Can someonne explain this to me. I never learned it, and the resources that explain it on AOPS cost money.

A problem with the Euclidean Algorithm is like this:

Find the greatest common divisor of 9118, 12173, and 33182.

I don't know what else to do then just to use brute force..

(I only changed the heading - Melody)

CalculatorUser Nov 13, 2019

#8**+2 **

https://en.wikipedia.org/wiki/Euclidean_algorithm

Examples:

The greatest common divisor of 6 and 9

= gcd(6, 9) ←The difference between 6 and 9 is 3, so replace the larger number, 9, with 3.

= gcd(6, 3) ←The difference between 6 and 3 is 3, so replace the larger number, 6, with 3.

= gcd(3, 3) ←Now the two numbers are the same. So we stop.

= 3

The greatest common divisor of 8 and 12

= gcd(8, 12)

= gcd(8, 4)

= gcd(4, 4)

= 4

The greatest common divisor of 24 and 81

= gcd(24, 81)

= gcd(24, 57)

= gcd(24, 33)

= gcd(24, 9)

= gcd(15, 9)

= gcd(6, 9)

= gcd(6, 3)

= gcd(3, 3)

= 3

To calculate the greatest common divisor of 3 different numbers, we can use this prinicple:

gcd(a, b, c) = gcd( a, gcd(b, c) )

So we apply the Euclidean algorithm twice. Let's see if this works!

gcd(9118, 12173, 33182) = gcd( 9118, gcd(12173, 33182) )

First, use the Euclidean algorithm to find the inner piece.

= gcd(12173, 33182)

= gcd(12173, 21009)

= gcd(12173, 8836)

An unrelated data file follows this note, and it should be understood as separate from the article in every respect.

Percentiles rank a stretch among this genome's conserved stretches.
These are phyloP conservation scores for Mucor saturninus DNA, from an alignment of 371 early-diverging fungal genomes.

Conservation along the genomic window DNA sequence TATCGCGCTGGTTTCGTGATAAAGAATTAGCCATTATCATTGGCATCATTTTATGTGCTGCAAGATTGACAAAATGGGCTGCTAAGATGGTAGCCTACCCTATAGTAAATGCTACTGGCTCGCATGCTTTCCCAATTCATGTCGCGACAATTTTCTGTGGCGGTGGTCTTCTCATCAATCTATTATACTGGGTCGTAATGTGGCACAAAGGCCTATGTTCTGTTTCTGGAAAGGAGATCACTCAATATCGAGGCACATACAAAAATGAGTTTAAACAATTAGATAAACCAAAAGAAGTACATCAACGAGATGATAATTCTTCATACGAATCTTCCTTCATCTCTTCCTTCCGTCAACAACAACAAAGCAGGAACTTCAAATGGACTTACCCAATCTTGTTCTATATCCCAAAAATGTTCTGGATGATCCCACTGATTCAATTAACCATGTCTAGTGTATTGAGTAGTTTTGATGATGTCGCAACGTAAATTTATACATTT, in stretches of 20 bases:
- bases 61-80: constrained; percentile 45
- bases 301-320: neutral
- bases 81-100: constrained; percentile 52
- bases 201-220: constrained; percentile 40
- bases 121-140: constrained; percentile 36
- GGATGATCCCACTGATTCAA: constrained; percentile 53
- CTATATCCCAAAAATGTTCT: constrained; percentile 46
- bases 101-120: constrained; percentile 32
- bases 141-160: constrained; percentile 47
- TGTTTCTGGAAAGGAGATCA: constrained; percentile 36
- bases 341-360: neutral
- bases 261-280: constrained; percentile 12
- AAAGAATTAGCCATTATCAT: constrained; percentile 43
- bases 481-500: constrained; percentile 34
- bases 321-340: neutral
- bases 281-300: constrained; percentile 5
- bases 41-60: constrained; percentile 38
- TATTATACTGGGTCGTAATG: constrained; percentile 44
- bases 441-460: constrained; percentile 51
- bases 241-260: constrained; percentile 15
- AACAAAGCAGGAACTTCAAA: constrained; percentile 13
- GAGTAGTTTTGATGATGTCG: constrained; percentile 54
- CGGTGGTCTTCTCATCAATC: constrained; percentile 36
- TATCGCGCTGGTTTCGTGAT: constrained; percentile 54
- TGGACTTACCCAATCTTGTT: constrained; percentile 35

= gcd(3337, 8836)

= gcd(3337, 5499)

= gcd(3337, 2162)

= gcd(1175, 2162)

= gcd(1175, 987)

= gcd(188, 987)

= gcd(188, 799)

= gcd(188, 611)

= gcd(188, 423)

= gcd(188, 235)

= gcd(188, 47)

= gcd(141, 47)

= gcd(94, 47)

= gcd(47, 47)

= 47

Next, use the Euclidean algorithm to find the outer piece.

gcd( 9118, gcd(12173, 33182) )

= gcd(9118, 47)

= gcd(9071, 47)

= gcd(9024, 47)

.

. *Note that 9118 - 47*193 = 47 so we would have to subtract 47 a total of 193 times.*

.

= gcd(141, 47)

= gcd(94, 47)

= gcd(47, 47)

= 47

This agrees with Melody's answer!!

hectictar Nov 14, 2019

#1**+2 **

Find the greatest common divisor of 9118, 12173, and 33182.

Factor(9118) = {2, 47, 97}

Factor(12173) = {7, 37, 47}

Factor(33182) = {2, 47, 353}

Greatest common divisor = 47

It is the only prime factor that they all have in common.

Melody Nov 13, 2019

#2**0 **

wait its really just prime factorizing and listing the factors to see which of them are shared?

wow we learned this in school rip I totally forgot.

CalculatorUser
Nov 13, 2019

#5**0 **

Take the smallest nonzero number, subtract it from the other nonzero numbers, repeat until one nonzero number remains, that is the gcd.

We can also use the only euclidean alrgothi you know to solve this conundrum:

gcd(a,b,c)=gcd(gcd(a,b),c)

Guest Nov 13, 2019

#6**0 **

Ok I will follow your instructions.

Take the smallest nonzero number, subtract it from the other nonzero numbers, repeat until one nonzero number remains, that is the gcd.

the numbers are

9118, 12173, and 33182.

the smallest is 9118

subtract smallest non zero from each of the bigger non-zeros

9118-9118, 12173-9118, and 33182-9118

0 , 3055, 24064

again

0, 0, 24064-3055 = 21009

This is clearly not what you meant guest but it is what I understood you to say.

Melody
Nov 14, 2019

#7**+1 **

This is one of the Mr. BBs. I’m not sure which one, but it doesn’t really matter, because they all think alike. One trait they all have is to demonstrate **pseudo mathematical prestidigitation** –aka **fake math**.

He presents a name for the method and the result, but he never actually presents the method. He uses **pseudo mathematical prestidigitation** for most of his solutions, but he always does it for the Euclidian Algorithm.